From dry, itchy eyes to uncomfortable growths, corneal surface diseases are painful and can cause issues such as light sensitivity and blurred vision.
What are corneal surface diseases and their causes?
Corneal surface diseases cause the surface of the cornea to become irregular, resulting in reduced vision and irritation of the eye and eyelid, often affecting both eyes asymmetrically. Common corneal surface diseases include Anterior Basement Membrane Dystrophy (ABMD), Salzmann Nodular Degeneration (SND), pinguecula, and pterygium. These diseases can be inherited, as is the case with ABMD, or due to environmental factors or eye trauma.
Anterior Basement Membrane Dystrophy (ABMD)
Anterior basement membrane dystrophy, sometimes called map-dot-fingerprint dystrophy, is an inherited corneal disease that occurs when the epithelium (the outer layer of the cornea) does not develop properly. This condition makes it easy to scratch or erode the cornea through simple actions like rubbing or even opening the eye.
Salzmann Nodular Degeneration (SND)
Salzmann nodular degeneration is a rare condition in which the eye develops one or more creamy white bumps on top of the usually clear cornea. The disease primarily affects people between 50–60 and is most often found in women. The exact cause is unknown, but SND has been shown to develop after trauma to the eye, including corneal surgery, trachoma, or prolonged use of contact lenses. If left untreated, SND can cause severe vision loss.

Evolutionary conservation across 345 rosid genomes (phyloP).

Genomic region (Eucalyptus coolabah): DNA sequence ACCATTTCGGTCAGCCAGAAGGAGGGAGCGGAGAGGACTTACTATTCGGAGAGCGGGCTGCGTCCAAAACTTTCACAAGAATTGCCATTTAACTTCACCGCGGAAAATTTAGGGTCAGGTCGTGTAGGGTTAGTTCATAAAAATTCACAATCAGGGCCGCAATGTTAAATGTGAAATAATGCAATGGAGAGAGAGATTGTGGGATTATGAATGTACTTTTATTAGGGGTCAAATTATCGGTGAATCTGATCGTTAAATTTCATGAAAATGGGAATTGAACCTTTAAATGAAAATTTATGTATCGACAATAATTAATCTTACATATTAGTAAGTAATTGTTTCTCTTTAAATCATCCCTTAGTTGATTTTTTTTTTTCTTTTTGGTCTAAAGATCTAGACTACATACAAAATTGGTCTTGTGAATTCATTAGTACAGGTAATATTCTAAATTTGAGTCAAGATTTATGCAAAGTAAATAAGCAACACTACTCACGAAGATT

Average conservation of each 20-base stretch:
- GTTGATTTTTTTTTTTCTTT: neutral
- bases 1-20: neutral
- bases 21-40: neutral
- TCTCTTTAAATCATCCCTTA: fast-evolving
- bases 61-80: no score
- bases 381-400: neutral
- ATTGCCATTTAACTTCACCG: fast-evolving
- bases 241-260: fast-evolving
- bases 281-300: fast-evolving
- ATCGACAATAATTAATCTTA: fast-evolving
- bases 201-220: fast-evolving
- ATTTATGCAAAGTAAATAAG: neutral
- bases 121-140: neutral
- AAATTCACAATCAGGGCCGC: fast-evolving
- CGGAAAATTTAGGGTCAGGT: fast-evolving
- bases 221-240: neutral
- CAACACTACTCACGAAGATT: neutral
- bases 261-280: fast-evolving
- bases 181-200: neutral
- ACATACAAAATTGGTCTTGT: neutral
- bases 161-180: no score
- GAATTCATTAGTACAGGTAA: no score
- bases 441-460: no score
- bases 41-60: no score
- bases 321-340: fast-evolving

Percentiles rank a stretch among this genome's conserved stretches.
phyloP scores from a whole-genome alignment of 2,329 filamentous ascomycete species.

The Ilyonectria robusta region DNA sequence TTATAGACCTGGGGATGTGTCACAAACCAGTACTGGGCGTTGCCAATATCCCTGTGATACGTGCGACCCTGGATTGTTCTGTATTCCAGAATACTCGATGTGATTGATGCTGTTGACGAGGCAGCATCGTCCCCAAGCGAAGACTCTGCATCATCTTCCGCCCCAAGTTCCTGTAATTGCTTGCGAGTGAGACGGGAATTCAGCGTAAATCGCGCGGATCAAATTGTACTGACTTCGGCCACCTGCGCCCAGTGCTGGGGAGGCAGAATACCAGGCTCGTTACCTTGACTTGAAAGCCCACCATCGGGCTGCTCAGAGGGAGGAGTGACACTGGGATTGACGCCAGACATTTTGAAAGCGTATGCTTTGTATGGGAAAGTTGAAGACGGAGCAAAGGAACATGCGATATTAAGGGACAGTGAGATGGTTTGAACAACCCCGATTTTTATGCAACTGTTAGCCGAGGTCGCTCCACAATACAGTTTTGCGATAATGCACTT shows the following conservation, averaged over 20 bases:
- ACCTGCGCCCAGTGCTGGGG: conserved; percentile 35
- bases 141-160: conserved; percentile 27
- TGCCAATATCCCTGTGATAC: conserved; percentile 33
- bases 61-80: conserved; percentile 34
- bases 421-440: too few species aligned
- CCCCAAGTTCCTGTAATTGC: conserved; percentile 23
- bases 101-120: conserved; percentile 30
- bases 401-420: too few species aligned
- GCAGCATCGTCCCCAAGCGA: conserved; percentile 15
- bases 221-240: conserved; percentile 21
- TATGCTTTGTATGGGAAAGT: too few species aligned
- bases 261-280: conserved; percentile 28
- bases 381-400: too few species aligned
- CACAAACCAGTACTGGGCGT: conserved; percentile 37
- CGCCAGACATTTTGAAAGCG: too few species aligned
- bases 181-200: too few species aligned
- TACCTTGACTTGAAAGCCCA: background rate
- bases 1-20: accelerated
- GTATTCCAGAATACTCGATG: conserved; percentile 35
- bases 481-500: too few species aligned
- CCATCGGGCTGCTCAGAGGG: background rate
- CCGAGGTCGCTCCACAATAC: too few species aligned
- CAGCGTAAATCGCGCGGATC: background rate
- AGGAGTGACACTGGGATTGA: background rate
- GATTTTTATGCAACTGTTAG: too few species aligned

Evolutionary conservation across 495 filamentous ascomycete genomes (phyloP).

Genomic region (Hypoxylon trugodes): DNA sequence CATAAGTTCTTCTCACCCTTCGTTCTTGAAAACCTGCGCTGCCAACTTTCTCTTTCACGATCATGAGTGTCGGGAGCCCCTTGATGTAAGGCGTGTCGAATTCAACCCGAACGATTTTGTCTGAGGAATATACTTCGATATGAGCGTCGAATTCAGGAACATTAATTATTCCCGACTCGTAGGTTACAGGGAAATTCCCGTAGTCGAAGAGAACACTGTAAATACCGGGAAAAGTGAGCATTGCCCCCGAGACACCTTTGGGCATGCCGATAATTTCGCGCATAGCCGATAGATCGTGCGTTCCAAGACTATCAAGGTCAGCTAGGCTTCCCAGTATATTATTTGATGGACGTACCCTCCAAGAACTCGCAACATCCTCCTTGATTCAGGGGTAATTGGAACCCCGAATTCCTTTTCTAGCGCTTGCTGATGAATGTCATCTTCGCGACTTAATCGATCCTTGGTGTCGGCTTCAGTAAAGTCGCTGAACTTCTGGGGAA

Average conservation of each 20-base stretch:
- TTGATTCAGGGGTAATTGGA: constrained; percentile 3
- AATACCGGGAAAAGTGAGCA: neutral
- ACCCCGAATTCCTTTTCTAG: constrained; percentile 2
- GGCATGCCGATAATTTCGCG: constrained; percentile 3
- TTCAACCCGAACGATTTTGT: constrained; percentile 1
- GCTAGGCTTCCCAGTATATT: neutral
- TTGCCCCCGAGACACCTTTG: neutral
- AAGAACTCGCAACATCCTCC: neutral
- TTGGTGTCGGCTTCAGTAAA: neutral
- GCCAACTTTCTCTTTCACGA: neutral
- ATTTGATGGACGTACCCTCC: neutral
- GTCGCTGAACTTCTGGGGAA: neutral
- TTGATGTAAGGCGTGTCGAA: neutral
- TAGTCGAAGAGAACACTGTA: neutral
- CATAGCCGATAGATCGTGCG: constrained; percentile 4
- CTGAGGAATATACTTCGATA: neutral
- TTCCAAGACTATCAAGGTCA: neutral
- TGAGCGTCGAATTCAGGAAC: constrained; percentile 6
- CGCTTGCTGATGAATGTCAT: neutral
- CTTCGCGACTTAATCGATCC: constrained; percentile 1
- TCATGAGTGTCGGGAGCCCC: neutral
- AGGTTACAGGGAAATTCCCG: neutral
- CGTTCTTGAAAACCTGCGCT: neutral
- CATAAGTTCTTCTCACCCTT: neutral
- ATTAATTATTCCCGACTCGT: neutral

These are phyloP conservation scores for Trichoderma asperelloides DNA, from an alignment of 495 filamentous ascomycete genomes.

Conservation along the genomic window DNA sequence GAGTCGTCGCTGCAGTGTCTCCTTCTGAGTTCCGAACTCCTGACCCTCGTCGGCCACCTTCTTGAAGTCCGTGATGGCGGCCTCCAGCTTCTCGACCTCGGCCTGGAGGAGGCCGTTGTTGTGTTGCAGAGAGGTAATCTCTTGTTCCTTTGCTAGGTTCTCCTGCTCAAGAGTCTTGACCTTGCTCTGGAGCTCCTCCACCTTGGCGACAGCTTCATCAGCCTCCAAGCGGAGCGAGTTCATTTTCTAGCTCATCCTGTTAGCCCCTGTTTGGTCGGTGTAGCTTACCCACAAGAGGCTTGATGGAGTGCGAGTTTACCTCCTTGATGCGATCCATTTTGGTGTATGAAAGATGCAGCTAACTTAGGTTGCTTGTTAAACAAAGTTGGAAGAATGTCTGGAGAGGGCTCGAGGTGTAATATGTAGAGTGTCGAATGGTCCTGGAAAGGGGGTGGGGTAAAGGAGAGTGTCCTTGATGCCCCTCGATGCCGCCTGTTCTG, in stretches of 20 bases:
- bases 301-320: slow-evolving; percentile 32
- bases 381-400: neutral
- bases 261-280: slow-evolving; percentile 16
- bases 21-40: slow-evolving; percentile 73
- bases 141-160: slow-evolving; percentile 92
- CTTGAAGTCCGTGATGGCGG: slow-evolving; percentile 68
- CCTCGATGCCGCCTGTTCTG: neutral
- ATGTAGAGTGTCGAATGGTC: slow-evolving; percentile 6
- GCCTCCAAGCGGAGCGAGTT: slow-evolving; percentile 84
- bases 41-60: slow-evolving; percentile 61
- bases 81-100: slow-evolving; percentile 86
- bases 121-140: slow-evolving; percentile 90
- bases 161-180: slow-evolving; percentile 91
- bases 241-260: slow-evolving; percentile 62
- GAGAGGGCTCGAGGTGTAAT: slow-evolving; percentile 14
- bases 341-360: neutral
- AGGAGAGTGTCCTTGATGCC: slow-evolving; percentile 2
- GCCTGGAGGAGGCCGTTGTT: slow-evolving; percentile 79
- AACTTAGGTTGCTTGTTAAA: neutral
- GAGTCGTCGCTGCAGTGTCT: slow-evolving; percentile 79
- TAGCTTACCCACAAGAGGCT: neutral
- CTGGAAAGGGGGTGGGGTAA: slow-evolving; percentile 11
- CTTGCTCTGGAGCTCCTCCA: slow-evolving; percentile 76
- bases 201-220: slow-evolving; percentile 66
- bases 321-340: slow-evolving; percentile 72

Pinguecula and Pterygium
Both pinguecula and pterygium are raised growths on the conjunctiva, which is the clear covering over the white part of the eye. These conditions are caused by a combination of exposure to wind, irritants such as dust, and ultraviolet rays from the sun.
What are common symptoms of corneal surface diseases?
Corneal surface diseases can present with mild-to-severe discomfort or show no symptoms at all.
Symptoms can include:
- General irritation
- Blurred or decreased vision
- Sensitivity to light
- Redness or swelling
- Frequent prescription changes
- White or yellow bumps on the white of the eye
- Dryness, itching, or burning
- Irritation that feels like sand or grit stuck in the eye
- Recurrent corneal erosions that feel like a “scratched” eye
How are these diseases treated?
At Jones Eye Clinic, we identify and treat these common corneal surface diseases and offer ongoing management plans unique to each patient. Our physicians address these conditions individually or as part of a pre-surgery plan for other procedures by removing affected eye membranes.